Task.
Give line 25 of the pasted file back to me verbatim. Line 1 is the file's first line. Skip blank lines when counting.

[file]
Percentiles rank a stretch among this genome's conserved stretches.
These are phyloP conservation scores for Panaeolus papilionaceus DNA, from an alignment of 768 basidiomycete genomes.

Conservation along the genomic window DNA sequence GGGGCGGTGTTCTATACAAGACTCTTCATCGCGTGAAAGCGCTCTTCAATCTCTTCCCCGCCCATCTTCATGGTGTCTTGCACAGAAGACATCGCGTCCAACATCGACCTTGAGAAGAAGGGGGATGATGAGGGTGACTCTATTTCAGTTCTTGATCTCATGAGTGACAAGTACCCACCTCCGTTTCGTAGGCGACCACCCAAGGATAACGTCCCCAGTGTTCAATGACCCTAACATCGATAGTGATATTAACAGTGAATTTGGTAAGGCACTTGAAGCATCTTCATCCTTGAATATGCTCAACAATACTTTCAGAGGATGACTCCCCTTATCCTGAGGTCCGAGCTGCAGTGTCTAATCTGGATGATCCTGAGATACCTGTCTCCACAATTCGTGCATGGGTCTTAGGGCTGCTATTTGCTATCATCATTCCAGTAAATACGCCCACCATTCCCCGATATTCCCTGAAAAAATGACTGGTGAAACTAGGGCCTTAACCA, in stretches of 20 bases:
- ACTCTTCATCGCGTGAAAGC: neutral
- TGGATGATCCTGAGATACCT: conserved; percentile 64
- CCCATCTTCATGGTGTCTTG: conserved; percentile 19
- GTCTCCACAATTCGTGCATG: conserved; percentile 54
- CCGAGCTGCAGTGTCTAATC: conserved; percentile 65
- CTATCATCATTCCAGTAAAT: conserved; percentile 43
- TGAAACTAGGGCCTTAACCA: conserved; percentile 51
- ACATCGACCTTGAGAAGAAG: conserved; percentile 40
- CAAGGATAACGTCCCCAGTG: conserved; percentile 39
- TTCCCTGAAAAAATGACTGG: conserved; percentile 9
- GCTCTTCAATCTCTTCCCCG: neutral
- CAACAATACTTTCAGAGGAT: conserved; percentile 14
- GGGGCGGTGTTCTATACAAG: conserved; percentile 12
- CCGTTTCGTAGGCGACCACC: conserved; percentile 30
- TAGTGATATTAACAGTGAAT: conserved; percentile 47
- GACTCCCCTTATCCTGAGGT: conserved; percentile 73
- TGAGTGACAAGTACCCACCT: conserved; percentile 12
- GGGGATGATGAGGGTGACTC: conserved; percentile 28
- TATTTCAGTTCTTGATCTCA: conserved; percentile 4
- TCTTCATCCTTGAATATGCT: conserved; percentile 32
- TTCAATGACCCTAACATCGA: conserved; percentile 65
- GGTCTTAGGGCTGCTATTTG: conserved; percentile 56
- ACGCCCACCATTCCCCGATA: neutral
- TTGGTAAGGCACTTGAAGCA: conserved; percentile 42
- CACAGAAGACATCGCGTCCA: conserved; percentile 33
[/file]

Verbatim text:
- GGTCTTAGGGCTGCTATTTG: conserved; percentile 56